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Long IslandCrime

Babylon pharmacist convicted in HIV drug scam, AG says

Ira Gross, 63, of Babylon, who was convicted

Ira Gross, 63, of Babylon, who was convicted on Monday, Aug. 8, 2016, faces up to 25 years in state prison for pocketing $25 million from the illegal sale of black-market medications, exposing HIV patients to risk, authorities said. Credit: NYS attorney general

Authorities said he pocketed $25 million from the illegal sale of black-market medications, exposing HIV patients to risk.

Now, pharmacist Ira Gross, 63, of Babylon, faces up to 25 years in state prison for his role as “mastermind” of the scheme, in which Gross and his accomplices billed $274 million in illegal medication to Medicaid and other health care agencies — all while exposing patients to drugs “of unknown origin and potency” and, in some cases “drugs which were mislabeled” or which had “potentially expired,” New York Attorney General Eric T. Schneiderman said in a statement Tuesday.

Gross was convicted Monday in a jury trial in Suffolk County Supreme Court, found guilty of first-degree grand larceny, first-degree attempted grand larceny, first-degree criminal diversion of prescription medications and prescriptions, first-degree attempted criminal diversion of prescription medications and prescriptions, three counts of first-degree money laundering, second-degree money laundering, first-degree commercial bribing and fourth-degree conspiracy. He faces 8 1⁄3 to 25 years in prison when he is sentenced Sept. 8.

Gross was arrested by the Attorney General’s Medicaid Fraud Control Unit in April 2012.

The shell company authorities said Gross used to conceal and distribute criminal proceeds also was found guilty of three counts of first-degree money laundering and one count each of second-degree money laundering and first-degree commercial bribing. A co-defendant, Glenn Schabel of Melville, described by authorities as the supervising pharmacist and compliance officer for the Melville-based MOMS pharmacy, pleaded guilty to his role in the scheme in March, admitting that over a four-year period he had accepted more than $5 million in bribes.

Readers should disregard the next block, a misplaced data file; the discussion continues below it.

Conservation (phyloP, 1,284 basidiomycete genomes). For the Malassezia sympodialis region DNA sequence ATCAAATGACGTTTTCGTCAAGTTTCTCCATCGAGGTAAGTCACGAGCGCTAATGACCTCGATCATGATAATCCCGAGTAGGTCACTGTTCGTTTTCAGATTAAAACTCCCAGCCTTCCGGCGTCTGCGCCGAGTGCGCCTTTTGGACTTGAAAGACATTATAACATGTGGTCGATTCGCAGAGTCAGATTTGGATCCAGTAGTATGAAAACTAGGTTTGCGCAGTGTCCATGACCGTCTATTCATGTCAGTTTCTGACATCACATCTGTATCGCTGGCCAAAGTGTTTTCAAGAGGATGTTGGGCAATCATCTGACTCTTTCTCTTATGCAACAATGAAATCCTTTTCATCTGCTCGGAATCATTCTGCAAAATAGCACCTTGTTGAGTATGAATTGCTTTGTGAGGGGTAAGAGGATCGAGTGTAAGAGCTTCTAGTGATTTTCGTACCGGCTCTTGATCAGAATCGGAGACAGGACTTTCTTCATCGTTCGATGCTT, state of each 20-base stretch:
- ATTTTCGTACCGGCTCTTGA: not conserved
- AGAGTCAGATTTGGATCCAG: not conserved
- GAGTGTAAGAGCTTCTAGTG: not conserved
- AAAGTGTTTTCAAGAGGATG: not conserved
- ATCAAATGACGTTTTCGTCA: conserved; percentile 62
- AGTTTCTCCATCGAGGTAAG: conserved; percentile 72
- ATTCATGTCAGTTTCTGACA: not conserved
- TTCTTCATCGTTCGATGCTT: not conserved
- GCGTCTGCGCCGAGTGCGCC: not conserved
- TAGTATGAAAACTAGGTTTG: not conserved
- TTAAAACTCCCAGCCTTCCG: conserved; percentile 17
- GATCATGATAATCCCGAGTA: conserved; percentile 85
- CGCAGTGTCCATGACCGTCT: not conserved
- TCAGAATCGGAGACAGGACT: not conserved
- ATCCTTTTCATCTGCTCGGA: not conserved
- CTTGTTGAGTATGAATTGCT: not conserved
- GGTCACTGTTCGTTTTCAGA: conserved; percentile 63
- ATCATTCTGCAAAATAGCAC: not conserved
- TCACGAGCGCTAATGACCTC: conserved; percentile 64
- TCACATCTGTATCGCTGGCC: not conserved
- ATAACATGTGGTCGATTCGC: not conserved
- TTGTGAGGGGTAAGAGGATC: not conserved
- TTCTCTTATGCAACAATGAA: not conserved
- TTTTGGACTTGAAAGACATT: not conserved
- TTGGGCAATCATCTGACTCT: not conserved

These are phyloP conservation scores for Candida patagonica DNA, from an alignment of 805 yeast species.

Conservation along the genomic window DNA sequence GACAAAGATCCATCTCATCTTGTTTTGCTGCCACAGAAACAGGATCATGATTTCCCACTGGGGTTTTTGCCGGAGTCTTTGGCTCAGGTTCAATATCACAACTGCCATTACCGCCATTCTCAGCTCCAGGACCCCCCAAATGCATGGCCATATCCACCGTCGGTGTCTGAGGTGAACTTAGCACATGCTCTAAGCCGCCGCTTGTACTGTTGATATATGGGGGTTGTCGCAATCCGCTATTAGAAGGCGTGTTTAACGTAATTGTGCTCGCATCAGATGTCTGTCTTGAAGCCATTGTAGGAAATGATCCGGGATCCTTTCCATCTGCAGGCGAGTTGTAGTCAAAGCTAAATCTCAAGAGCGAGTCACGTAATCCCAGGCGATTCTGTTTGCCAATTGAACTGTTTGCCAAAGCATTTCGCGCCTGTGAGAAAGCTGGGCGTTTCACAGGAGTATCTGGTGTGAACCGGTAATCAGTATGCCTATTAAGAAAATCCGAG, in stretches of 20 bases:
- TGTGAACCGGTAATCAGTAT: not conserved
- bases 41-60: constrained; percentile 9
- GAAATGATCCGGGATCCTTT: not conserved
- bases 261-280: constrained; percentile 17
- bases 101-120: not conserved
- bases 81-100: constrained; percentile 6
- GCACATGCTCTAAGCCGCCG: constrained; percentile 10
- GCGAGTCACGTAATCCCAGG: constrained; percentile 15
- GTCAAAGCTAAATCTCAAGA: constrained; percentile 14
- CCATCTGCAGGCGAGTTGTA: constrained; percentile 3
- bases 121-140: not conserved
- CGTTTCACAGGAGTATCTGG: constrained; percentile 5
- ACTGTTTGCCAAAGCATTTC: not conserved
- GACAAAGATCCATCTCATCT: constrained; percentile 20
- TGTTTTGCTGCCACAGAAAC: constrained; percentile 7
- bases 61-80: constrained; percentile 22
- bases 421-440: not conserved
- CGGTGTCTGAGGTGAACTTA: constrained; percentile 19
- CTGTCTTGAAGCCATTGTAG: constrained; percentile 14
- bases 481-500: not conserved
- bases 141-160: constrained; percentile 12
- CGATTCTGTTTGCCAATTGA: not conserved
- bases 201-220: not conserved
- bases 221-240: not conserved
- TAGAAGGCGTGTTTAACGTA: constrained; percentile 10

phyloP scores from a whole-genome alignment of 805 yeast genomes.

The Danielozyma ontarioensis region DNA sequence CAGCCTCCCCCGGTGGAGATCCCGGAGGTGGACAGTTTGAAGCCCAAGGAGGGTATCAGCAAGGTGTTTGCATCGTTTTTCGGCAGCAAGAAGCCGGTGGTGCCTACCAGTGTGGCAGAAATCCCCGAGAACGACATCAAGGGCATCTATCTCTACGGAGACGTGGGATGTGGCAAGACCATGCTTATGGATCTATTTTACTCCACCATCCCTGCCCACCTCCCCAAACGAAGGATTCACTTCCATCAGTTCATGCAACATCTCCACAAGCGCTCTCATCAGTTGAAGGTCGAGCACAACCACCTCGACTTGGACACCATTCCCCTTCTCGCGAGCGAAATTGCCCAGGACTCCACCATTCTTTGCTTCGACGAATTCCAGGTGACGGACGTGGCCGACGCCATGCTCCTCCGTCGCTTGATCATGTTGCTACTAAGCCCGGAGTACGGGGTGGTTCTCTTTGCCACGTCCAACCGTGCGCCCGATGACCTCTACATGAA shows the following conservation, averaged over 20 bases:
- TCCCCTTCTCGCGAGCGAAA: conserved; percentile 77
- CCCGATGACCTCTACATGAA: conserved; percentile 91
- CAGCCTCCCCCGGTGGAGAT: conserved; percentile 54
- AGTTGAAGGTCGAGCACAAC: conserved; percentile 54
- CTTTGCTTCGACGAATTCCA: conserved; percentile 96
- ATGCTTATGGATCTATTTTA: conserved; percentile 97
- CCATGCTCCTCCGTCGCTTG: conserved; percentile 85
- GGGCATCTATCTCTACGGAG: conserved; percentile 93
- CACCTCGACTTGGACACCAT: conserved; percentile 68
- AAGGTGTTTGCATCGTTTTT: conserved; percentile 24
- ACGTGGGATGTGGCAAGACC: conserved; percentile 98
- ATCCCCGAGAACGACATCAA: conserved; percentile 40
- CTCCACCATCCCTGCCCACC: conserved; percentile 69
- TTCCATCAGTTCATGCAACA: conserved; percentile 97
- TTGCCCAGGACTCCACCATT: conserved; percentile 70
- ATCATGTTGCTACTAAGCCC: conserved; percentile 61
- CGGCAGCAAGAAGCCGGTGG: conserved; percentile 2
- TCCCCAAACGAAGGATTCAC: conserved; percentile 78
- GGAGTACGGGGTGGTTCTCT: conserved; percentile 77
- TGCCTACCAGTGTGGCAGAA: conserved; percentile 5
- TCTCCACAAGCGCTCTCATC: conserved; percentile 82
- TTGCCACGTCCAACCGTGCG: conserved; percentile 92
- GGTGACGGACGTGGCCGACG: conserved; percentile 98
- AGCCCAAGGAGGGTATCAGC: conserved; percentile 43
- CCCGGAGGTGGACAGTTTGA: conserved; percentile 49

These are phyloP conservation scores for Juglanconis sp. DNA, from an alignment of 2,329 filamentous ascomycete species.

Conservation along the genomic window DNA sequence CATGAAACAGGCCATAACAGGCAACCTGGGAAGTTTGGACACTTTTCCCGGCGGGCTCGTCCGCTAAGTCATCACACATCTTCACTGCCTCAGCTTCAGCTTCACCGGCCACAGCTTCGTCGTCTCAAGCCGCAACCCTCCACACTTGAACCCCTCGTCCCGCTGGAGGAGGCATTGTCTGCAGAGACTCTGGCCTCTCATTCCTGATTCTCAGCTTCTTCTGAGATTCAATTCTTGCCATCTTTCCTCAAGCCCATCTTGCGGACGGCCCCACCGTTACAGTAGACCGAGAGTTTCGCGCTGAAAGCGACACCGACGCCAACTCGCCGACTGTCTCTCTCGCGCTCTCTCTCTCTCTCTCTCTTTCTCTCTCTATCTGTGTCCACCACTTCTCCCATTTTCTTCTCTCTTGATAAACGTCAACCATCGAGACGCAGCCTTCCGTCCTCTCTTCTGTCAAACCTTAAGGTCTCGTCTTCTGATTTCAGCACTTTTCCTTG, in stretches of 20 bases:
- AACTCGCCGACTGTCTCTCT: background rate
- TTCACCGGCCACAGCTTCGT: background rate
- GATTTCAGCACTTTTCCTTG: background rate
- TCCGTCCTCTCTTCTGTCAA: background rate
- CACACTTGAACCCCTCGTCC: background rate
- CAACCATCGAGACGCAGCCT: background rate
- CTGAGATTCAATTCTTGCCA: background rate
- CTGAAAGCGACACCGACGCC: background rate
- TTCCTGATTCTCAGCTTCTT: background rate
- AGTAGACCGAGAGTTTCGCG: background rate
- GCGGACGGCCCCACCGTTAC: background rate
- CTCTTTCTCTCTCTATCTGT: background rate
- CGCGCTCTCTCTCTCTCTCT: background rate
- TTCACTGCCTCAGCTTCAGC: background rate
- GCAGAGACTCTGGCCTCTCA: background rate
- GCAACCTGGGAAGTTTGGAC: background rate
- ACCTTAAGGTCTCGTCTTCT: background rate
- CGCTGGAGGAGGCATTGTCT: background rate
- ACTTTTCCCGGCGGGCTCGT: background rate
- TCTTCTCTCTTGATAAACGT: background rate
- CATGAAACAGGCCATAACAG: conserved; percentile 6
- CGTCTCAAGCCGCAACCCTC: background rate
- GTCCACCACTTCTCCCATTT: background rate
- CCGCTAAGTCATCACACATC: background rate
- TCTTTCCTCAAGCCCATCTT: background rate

Other defendants — Florida resident Stephen Manuel Costa and Texas resident Harry Abolafia — also previously pleaded guilty to their roles in the scam. Authorities said Gross’ wife, Lois Gross, and their adult children Dakota Gross and Chelsea Gross, remain civil defendants in a forfeiture action brought by the attorney general’s office, seeking the return “of proceeds and substituted proceeds” from the scheme held in their names.

Authorities said that Gross and Chapparal Services Ltd. illegally obtained medications through MOMS, described as “a high-volume online pharmacy” in Melville, with satellite offices in Manhattan, Brooklyn and in other states, then “dispensed the illegally obtained medication to Medicaid recipients” — all while billing the state Medicaid program.

Those medications were obtained, authorities charged, through illegal buybacks from patients, as well as through other illegal sources, then were rebottled using fake labels and serial numbers. Such medications can have broken seals or can even contain medications “different” from what’s indicated on the label, authorities said — all of which can put patients at significant risk.

In his statement, Schneiderman said, “As a licensed pharmacist, Gross understood the regulations of pharmaceutical distribution and knew how to evade them.”

The convictions were the result of a long-standing investigation called “Operation Black Market Meds.”

“The perpetrators of this complex scheme not only cheated the state Medicaid program out of millions of dollars, but preyed on some of New York’s most vulnerable patients just to make a quick buck,” Schneiderman said in his statement, adding: “These convictions should send a clear message that my office will not tolerate these types of abhorrent schemes. If you seek to line your pockets at the expense of the health and well-being of New Yorkers, you will be punished.”

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